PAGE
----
Chris & Emma: Mother Kelly’s in Bethnal Green. A relaxed atmosphere with tasty meat and cheese platters, and possibly the best range of bottled/canned beers in their fridges.  The only criticism would be allowing people to sit and drink along the entire length of the bar. When it gets busy it’s a pain in the arse having to lean over people to order, pay for and pick up your drinks. Take a look around town and see how many other bars allow people to occupy the entire length of the bar, thereby blocking access to people who want to buy drinks. Can’t think of anywhere off the top of our heads.

14. Beer Festival of the Year
Chris & Emma: No contest. It’s IMBC as we already described in our previous blog post.

15. Supermarket of the Year
Chris & Emma: Waitrose. We don’t buy much beer from supermarkets but when we do, it tends to be from Waitrose and their support of the Thornbridge home brewing competition this year showed their commitment to innovation and independent breweries. It is a shame the distribution of the award-winning beer wasn’t a bit wider.

16. Independent Retailer of the Year
Chris & Emma: Bottledog . It never disappoints with the range of beers available; there will always be something you love or something you want to try. Honourable mentions to Beermoth in Manchester on the basis of our single visit during IMBC for an eclectic range and engaging staff and to Sourced Market in St Pancras Station for supplying train beers on so many occasions.

17. Online Retailer of the Year
Chris & Emma: this has been a difficult one for us. Compared to 2013, when we ordered a lot online, we’ve significantly reduced our online beer ordering in preference to buying beer in person. Largely because we’ve found it’s been incredibly difficult to arrange delivery to our flat as delivery companies only want to deliver during the day - when we’re at work.

18. Best Beer Book or Magazine
Chris & Emma: hands down it goes to Boak and Bailey for their entertaining and educational Brew Britannia. Well researched and written in a compelling style of prose, we feel that our knowledge of British brewing history has been enriched by this book. An honourable mention to Michael Tonsmeire for his excellent book American Sour Beers, which I’m (Chris) currently reading and finding very, very useful.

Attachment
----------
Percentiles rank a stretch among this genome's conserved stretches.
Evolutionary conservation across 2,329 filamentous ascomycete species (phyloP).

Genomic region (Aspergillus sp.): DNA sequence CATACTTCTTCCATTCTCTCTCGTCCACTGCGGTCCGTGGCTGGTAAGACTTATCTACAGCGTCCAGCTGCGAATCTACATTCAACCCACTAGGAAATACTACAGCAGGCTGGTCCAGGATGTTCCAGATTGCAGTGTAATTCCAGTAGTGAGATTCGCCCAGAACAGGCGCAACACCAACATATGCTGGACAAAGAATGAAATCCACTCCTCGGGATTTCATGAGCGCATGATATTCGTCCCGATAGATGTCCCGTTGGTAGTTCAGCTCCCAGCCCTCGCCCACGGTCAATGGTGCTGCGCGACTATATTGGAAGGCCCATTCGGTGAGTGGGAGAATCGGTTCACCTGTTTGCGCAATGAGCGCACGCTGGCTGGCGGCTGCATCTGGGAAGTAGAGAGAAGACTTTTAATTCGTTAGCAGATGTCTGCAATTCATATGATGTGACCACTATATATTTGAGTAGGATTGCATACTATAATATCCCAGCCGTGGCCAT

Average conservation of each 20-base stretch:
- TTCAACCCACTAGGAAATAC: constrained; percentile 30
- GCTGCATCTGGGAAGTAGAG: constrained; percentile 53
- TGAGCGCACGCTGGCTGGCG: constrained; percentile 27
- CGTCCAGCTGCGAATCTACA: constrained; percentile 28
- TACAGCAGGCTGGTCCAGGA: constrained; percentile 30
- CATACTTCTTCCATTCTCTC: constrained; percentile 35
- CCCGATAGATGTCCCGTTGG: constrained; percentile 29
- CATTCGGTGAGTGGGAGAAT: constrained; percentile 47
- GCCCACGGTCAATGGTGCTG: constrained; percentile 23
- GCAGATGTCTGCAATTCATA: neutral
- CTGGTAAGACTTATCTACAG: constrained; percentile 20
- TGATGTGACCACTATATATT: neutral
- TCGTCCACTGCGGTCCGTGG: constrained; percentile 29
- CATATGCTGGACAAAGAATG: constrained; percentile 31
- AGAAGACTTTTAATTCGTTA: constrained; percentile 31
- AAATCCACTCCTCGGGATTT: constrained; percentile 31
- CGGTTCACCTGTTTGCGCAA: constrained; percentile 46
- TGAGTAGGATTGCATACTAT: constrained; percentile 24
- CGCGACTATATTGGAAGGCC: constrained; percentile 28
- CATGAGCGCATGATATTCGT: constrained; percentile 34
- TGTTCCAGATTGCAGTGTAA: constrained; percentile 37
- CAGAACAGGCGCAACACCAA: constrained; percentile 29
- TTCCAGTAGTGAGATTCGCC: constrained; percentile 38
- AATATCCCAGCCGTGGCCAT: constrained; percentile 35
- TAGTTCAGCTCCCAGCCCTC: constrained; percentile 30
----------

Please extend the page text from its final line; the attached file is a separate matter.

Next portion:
19. Best Beer Blog or Website
Chris & Emma: For us, The Beer Diary/Chris Hall Beer has been the consistently best UK beer writing blog, it covers a wide range of topics related to beer and it pulls no punches. From a brewing perspective, Port 66 has quickly come through as the “go-to” resource for advice on a range of subjects although we often find ourselves going back time and time again to Michael Tonsmeire’s the Mad Fermentationist blog as we experiment more and more with different yeast and styles of beer. Honourable mentions to Total Ales for Matt’s bravery in tackling controversial subjects that often split beer fans, and for Richard Taylor’s superb journalistic piece on Brewmeister.

20. Best Beer App
Chris & Emma: Twitter, without which we wouldn’t be able to connect to the whole wonderful world of beer.

21. Simon Johnson Award for Best Beer Twitterer
Chris & Emma: Chris ‘zero tolerance in 2014’ Hall (@ChrisHallBeer), with runners up Dave Bishop (@broadfordbrewer) for his Twatterdoodles, and Matt Curtis (@totalales) for his world class Vines.

22. Best Brewery Website/Social media
Chris & Emma: Brewdog, for showing everyone else how brewery social media should be done. Again.

23. Food and Beer Pairing of the Year
Chris: The Thornbridge Sunday Session at the Draft House on Charlotte Street. While both the Weird Beard and Lervig sessions were also good, every single beer and food match at the Thornbridge event were sensational with my favourite being the Raspberry Imperial Stout and the pigeon. Simply incredible. Kudos to that wizard, Max Chater, and his team for turning out such well considered and executed pairings on the day.

Emma: When I think of beer and food pairings I cannot see beyond the magic of the Draft House Sunday Sessions. Each one I’ve attended has been a fantastic, rewarding event which left me with a warm fuzzy afterglow. But I tend to agree with Chris that the Thornbridge event was just in the lead. Every course was great but my favourite was the dessert pairing of Otto (a weizenbock) with a banana cake, banana crisp and sugarwork PLUS a gin grattachecca (shaved ice and gin). Wow. I want it again right now. I had no idea that banana, caramel and gin would work so well together.